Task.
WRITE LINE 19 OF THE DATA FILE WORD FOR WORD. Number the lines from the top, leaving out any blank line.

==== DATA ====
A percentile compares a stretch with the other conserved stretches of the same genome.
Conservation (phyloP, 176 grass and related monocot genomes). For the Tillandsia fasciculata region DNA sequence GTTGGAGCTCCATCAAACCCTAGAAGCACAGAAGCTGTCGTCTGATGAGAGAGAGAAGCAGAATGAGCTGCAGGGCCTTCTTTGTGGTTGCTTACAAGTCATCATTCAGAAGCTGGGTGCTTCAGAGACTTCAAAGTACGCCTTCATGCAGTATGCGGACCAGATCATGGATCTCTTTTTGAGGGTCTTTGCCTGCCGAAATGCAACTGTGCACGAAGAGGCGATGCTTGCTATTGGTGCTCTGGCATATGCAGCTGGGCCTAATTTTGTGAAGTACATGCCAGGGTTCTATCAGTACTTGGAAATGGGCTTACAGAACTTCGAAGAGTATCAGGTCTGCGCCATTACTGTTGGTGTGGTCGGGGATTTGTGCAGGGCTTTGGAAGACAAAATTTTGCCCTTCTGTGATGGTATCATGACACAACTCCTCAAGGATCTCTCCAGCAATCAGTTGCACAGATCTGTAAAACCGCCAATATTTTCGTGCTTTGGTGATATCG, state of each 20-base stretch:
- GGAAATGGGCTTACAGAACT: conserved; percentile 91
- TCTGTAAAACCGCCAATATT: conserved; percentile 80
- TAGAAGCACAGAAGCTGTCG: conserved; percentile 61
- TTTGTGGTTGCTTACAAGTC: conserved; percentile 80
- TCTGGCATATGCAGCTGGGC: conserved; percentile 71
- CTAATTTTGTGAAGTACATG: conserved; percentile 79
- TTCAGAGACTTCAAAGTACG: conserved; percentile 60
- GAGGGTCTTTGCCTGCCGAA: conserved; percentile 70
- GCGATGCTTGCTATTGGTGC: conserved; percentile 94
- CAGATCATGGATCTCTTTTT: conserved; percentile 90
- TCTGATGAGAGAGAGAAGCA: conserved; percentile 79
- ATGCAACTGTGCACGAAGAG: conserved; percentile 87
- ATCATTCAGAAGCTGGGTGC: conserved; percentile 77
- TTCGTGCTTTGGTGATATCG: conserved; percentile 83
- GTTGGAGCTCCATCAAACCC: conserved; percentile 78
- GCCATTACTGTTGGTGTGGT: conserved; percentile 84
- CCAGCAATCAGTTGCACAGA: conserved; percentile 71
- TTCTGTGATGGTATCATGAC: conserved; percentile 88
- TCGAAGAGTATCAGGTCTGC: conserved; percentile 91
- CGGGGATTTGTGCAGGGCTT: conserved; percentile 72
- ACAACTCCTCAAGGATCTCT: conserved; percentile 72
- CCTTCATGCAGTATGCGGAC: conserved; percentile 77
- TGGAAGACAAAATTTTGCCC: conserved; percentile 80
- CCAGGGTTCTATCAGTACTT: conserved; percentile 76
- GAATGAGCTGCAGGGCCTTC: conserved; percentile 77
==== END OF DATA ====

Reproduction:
- CCAGCAATCAGTTGCACAGA: conserved; percentile 71